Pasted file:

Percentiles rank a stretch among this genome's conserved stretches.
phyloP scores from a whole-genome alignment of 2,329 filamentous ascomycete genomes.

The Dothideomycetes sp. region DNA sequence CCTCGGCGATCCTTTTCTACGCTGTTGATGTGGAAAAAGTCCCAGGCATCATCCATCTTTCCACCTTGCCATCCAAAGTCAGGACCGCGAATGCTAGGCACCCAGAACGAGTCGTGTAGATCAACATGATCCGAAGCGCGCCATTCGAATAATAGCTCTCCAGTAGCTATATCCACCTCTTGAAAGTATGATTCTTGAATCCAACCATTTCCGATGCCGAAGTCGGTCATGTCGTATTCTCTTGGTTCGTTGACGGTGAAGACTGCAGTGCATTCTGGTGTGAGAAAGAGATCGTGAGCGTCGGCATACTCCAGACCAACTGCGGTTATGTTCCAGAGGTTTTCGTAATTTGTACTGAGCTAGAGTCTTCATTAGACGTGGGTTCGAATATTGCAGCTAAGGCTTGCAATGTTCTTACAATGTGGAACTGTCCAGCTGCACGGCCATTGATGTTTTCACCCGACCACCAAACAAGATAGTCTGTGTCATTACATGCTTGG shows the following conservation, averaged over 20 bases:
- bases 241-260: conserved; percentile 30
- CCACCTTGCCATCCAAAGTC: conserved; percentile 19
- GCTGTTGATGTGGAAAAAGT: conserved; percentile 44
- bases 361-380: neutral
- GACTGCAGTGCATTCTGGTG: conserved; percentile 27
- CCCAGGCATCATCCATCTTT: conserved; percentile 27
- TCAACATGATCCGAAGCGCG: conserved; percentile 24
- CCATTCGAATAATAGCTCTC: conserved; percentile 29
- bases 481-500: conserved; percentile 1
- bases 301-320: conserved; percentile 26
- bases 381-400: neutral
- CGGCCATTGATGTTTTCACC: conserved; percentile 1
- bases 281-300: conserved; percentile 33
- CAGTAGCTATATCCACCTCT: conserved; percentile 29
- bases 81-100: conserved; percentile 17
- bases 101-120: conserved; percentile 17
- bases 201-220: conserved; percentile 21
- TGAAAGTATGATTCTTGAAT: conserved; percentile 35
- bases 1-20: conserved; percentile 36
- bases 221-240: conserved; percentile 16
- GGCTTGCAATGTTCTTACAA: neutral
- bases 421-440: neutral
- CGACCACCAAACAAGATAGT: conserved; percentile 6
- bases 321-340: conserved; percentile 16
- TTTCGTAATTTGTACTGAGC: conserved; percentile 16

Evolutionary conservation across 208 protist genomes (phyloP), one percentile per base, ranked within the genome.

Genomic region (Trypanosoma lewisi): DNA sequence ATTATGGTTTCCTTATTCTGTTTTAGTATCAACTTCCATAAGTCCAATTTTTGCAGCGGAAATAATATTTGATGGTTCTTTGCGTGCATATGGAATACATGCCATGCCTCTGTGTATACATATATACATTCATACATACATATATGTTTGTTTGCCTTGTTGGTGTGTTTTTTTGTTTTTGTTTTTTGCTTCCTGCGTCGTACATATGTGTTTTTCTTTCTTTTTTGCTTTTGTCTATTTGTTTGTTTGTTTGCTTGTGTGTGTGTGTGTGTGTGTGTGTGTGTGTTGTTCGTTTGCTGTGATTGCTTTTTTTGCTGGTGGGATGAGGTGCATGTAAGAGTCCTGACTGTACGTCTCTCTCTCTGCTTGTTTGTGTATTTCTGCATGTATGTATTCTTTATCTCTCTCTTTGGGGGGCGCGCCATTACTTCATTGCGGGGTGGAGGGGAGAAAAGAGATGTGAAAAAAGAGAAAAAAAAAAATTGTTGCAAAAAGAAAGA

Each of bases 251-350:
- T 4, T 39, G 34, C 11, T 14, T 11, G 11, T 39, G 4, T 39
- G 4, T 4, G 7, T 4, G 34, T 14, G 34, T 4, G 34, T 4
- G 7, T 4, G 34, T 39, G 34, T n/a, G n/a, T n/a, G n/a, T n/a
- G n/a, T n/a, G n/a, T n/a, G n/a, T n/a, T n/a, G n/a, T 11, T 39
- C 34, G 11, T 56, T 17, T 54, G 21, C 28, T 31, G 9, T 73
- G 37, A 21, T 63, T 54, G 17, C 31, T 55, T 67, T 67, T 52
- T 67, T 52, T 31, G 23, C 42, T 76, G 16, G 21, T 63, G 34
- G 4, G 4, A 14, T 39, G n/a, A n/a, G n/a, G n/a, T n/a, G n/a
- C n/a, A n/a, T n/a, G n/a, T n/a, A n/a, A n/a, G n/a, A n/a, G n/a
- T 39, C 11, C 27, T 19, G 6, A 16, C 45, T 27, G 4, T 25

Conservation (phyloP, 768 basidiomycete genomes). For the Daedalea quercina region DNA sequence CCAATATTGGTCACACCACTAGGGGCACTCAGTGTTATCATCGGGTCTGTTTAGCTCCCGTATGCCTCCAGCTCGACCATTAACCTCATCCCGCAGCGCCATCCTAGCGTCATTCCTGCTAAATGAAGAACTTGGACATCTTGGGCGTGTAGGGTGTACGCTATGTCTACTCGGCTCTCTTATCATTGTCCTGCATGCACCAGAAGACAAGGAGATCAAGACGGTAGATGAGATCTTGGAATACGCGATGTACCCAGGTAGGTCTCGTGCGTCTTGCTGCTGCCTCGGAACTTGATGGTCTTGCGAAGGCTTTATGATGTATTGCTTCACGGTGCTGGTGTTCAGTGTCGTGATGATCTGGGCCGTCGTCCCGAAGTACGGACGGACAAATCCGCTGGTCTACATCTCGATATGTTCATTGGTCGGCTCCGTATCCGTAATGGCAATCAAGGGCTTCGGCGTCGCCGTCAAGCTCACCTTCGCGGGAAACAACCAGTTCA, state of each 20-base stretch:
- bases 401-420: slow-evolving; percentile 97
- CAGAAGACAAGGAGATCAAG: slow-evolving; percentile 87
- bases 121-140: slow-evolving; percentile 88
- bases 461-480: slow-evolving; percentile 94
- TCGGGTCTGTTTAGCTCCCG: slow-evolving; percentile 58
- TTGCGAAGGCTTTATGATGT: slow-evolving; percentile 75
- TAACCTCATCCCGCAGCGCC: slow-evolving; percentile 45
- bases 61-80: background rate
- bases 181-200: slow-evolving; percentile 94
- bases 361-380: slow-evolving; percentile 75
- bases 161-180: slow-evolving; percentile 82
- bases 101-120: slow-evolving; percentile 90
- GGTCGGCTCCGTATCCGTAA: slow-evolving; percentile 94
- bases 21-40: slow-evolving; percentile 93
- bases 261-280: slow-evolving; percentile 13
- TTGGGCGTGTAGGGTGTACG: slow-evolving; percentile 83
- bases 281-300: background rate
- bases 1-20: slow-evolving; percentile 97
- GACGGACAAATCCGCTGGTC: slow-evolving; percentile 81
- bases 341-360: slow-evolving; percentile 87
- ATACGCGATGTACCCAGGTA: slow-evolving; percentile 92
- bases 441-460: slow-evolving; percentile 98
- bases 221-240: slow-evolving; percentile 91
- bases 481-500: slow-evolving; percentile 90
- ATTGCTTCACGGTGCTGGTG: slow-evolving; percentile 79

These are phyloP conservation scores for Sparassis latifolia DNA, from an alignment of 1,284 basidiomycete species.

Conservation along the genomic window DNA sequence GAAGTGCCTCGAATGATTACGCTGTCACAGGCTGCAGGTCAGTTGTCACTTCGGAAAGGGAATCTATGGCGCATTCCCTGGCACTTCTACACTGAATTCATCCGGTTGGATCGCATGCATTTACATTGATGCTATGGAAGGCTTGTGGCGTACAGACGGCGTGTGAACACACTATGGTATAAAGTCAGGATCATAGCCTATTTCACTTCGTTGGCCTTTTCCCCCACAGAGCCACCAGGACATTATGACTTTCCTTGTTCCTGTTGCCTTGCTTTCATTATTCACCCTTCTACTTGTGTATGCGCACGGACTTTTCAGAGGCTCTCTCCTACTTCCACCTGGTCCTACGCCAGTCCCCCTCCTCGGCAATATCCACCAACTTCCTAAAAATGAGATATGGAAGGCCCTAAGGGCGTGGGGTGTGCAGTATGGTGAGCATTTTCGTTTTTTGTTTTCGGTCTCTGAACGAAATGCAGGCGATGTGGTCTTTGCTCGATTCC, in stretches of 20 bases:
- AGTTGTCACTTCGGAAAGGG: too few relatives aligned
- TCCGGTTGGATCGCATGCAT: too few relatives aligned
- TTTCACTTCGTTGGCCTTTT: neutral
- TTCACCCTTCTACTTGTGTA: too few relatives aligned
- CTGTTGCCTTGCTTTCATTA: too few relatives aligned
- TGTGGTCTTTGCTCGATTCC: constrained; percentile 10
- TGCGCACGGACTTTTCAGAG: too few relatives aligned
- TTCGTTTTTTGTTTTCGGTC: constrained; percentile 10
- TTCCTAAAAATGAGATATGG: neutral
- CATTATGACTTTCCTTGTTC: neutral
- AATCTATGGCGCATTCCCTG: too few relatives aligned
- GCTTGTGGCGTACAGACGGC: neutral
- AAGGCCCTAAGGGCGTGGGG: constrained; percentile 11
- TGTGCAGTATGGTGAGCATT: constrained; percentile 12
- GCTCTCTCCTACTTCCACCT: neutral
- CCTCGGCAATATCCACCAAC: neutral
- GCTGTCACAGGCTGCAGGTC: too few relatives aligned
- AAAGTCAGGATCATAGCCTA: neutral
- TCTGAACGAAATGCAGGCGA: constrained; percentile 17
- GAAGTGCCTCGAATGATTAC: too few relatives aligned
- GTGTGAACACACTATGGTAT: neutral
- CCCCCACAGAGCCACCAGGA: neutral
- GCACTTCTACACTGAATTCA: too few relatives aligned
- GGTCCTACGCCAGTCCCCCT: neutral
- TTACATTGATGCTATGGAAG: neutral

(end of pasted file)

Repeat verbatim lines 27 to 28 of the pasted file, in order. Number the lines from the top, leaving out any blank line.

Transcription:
- bases 321-340: conserved; percentile 16
- TTTCGTAATTTGTACTGAGC: conserved; percentile 16